Buy it here.


Violet The Pilot

Steve Breen

Violet is an innovative engineer who can build flying machines from scratch. The other kids at school make fun of her, but she thinks winning a prize at the upcoming Air Show will change their mind. Does she win, or does something get in her way? Steve Breen’s Violet The Pilot is a classic story about following your dreams and the lovely illustrations only add to the fun! Violet will certainly inspire kids to achieve their dreams and show them how they should not let doubts cloud their judgement.

Buy it here.


Rosie Revere, Engineer

Andrea Beaty & David Roberts (Illus.)

Rosie is a bright kid and is always knee-deep in inventing some gadget or the other. When she makes a device to help her uncle Fred, he insults her by laughing at her, leaving her dejected. When her Great Great Aunt Rose wishes to fly, Rosie sets out to build a brand new flying machine. Will she succeed, or will her doubts get in the way? With remarkable illustrations and unrestrained creativity, Rosie Revere, Engineer will empower kids to always follow their passion, no matter what others think.

Buy it here.


The Dragon’s Toothache

Annie Wood Besant & Rayika Sen (Illus.)

When a little girl comes across a dragon howling in pain, she tries to use the objects in her bag to get rid of a bone that is stuck in its teeth. Somehow, she ends up in the dragon’s stomach and meets other characters- a rooster, a dentist, a puppy, a cat, a goat, and a monkey – who have all tried to help but failed. With Annie Besant’s eccentric storytelling and Rayika Sen’s vibrant illustrations, The Dragon’s Toothache exhibits how any problem can be fixed, if not alone then, with the help of friends.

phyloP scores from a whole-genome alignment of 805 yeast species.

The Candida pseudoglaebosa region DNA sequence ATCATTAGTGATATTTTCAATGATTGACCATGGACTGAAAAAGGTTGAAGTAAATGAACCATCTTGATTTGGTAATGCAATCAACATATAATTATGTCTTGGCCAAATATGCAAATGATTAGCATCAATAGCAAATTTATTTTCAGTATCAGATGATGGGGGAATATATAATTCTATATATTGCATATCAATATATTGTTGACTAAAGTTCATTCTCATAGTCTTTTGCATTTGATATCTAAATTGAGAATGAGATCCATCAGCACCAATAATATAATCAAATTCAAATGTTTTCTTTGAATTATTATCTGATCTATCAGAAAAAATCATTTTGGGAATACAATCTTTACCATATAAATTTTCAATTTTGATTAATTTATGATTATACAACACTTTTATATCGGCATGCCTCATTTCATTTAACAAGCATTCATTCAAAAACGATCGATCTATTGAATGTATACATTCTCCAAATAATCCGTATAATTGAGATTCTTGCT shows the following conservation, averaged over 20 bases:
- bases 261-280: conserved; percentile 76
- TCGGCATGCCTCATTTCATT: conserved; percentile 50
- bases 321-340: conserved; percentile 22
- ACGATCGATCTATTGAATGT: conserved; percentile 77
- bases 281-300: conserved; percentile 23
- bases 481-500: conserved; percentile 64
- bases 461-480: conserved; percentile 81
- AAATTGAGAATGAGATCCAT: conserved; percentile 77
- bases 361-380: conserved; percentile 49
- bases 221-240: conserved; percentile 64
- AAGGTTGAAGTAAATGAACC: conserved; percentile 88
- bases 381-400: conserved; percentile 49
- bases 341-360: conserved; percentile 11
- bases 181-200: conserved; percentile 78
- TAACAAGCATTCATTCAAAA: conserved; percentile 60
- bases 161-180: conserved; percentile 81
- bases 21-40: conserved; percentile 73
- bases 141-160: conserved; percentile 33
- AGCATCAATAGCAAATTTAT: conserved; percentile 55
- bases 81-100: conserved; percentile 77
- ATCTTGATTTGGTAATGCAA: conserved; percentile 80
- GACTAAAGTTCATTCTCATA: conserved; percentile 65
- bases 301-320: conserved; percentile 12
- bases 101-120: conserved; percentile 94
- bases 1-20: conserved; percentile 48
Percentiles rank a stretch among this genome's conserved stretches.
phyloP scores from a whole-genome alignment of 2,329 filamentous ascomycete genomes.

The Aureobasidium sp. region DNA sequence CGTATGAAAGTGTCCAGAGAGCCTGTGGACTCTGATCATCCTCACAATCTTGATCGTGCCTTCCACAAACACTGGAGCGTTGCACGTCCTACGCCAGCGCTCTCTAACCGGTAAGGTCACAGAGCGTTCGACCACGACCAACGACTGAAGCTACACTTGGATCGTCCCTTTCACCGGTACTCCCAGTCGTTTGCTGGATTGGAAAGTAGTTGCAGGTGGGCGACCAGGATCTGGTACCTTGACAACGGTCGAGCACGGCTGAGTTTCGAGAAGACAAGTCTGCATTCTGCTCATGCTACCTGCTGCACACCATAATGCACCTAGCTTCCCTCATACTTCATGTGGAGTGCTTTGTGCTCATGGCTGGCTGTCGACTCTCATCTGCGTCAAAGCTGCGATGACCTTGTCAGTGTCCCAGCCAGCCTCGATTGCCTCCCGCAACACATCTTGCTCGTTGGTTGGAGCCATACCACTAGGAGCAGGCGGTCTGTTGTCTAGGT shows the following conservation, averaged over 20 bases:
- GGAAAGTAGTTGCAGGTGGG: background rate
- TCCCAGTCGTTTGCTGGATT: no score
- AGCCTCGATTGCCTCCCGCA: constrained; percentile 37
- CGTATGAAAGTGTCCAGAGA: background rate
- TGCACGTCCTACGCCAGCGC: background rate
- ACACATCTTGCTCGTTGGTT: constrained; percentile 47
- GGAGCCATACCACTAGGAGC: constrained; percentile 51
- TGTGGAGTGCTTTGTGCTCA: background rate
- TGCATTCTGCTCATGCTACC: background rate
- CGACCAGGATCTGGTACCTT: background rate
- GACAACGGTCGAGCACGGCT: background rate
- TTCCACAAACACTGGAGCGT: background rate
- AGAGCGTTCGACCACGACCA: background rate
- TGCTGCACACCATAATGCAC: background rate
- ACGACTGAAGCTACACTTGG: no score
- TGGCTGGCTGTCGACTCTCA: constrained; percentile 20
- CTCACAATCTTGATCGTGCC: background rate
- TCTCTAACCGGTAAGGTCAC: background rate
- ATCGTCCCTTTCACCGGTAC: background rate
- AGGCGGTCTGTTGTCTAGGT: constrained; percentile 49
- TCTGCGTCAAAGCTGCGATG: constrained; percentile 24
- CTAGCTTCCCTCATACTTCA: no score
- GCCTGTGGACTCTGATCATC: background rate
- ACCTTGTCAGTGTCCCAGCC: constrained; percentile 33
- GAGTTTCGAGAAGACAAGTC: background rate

Buy it here.


The Magic Paintbrush

Julia Donaldson & Joel Stewart (Illus.)

Shen is gifted a magic paintbrush that can bring objects to life. The only catch? She can only use it to help the poor. When the greedy emperor comes to know of the magic paintbrush, he orders her to paint lots of gold for him. The Magic Paintbrush shows you how Shen stands up to the corrupt emperor using her wit and continues to use her gift for the greater good. This book teaches children that doing the right thing is not always easy, and often requires a lot of courage; however, they should not be scared and should never break their promises. It seems Julia Donaldson has painted words with a magical brush in this book, and Joel Stewart’s expressive illustrations only add to the magic!

Buy it here.

Do you think it is important for children to read books with strong female protagonists? Why? Are there any others you would recommend? Share with us in the comments below.

Prasanna Sawant

Prasanna Sawant

Prasanna is a human (probably) who makes stuff up for a living. When she's not sleeping or eating, you'll find her in the quietest corner of the library, devouring yet another hardbound book. She vastly prefers the imaginary world to the real one, but grudgingly emerges from her writing cave on occasion. If you do see her, it's best not to approach her before she's had her coffee.

She writes at The Curious Reader. You can read her articles here